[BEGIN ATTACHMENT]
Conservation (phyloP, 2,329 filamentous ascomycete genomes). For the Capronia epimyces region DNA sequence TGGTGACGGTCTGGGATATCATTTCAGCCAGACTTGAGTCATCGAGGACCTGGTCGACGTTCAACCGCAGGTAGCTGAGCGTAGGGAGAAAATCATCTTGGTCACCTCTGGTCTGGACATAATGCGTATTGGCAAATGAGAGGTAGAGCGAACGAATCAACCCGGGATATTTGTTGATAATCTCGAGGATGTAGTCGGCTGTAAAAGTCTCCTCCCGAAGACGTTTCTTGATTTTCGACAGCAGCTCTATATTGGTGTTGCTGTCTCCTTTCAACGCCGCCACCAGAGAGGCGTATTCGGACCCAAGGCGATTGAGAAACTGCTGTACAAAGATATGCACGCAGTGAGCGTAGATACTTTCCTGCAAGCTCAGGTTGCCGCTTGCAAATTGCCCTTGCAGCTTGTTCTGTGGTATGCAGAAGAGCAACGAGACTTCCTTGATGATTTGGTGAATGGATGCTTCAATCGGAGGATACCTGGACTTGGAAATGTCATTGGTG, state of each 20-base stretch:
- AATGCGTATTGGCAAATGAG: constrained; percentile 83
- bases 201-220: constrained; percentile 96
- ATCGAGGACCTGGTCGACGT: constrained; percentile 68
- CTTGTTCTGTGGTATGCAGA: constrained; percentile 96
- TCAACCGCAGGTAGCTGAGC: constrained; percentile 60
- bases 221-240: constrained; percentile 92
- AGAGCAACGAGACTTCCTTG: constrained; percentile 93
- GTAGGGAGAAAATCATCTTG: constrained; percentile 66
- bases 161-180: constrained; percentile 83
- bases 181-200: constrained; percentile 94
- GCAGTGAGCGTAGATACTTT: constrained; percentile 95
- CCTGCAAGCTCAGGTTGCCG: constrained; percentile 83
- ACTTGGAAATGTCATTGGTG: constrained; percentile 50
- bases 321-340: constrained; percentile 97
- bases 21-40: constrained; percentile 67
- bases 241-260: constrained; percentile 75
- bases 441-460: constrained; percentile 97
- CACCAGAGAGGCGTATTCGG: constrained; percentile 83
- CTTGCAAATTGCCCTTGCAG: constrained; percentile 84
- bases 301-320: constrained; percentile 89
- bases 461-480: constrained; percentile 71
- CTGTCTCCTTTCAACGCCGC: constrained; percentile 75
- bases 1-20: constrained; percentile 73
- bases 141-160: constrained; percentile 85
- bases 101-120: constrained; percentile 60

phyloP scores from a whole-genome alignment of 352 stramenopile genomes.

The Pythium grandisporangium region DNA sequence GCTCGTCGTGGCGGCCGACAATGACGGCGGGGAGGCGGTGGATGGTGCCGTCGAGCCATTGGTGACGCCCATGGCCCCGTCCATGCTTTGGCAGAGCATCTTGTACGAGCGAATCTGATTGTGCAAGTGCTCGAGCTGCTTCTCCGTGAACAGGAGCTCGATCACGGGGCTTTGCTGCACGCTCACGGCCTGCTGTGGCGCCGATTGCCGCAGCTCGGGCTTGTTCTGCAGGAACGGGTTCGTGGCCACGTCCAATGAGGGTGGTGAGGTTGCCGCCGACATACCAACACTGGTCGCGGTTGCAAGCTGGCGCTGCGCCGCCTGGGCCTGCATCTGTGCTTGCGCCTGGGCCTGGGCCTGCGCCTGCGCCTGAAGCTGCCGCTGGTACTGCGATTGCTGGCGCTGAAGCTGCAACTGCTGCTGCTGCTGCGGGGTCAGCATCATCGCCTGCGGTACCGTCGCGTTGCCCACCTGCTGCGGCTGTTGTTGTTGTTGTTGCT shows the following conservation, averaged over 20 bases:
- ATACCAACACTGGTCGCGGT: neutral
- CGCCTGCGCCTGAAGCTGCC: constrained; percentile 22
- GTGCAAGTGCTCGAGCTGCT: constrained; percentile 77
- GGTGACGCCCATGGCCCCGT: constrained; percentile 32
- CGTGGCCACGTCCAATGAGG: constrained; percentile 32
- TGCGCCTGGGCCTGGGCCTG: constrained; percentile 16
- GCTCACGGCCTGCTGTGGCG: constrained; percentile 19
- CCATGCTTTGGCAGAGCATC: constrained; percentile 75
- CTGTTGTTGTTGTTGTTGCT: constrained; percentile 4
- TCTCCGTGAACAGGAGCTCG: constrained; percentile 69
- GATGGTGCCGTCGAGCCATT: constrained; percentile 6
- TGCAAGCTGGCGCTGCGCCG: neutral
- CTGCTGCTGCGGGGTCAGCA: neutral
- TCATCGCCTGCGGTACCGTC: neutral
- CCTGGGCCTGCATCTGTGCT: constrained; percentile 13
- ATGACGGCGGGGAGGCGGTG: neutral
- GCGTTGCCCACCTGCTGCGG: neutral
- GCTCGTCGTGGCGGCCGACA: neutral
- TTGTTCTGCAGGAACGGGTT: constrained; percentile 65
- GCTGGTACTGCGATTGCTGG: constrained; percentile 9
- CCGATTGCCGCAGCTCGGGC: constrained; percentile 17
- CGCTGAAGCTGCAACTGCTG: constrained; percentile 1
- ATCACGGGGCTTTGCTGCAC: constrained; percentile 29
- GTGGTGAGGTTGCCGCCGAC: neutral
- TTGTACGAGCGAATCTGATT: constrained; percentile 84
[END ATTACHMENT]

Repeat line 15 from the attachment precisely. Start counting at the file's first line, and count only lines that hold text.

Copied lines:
- bases 321-340: constrained; percentile 97